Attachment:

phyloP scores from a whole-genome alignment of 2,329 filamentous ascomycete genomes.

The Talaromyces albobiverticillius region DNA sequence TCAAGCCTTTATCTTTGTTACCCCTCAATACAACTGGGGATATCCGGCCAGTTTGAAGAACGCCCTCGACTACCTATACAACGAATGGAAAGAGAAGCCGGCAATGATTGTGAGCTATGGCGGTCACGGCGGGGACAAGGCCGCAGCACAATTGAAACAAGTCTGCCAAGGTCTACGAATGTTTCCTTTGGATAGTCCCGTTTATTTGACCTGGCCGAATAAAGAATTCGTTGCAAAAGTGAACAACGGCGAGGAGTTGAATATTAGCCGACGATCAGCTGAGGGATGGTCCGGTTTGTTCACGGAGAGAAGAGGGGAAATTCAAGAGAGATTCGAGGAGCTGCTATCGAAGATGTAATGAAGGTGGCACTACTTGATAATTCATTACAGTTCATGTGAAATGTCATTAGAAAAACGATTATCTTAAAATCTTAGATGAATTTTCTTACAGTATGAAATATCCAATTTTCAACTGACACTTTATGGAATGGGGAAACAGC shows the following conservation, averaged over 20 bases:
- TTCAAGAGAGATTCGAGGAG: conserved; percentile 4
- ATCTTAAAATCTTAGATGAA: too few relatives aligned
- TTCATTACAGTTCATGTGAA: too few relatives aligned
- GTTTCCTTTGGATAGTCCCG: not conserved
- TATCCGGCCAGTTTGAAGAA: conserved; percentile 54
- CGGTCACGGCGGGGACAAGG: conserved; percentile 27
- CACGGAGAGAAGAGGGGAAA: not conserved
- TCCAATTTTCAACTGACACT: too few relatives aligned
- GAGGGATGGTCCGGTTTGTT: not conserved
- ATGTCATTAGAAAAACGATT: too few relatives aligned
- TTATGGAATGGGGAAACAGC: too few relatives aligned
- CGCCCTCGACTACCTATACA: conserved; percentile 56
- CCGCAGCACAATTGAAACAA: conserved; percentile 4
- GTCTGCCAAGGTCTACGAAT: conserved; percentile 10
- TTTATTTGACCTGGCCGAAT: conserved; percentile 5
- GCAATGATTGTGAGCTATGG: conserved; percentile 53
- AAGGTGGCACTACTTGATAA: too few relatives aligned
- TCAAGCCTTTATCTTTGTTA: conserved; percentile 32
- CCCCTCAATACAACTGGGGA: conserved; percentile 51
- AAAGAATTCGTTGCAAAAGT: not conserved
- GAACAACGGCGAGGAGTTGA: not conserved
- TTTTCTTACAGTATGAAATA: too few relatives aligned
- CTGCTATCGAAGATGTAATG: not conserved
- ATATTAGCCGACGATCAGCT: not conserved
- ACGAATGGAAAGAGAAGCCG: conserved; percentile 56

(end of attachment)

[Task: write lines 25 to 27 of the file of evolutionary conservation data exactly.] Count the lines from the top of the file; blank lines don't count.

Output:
- CTGCTATCGAAGATGTAATG: not conserved
- ATATTAGCCGACGATCAGCT: not conserved
- ACGAATGGAAAGAGAAGCCG: conserved; percentile 56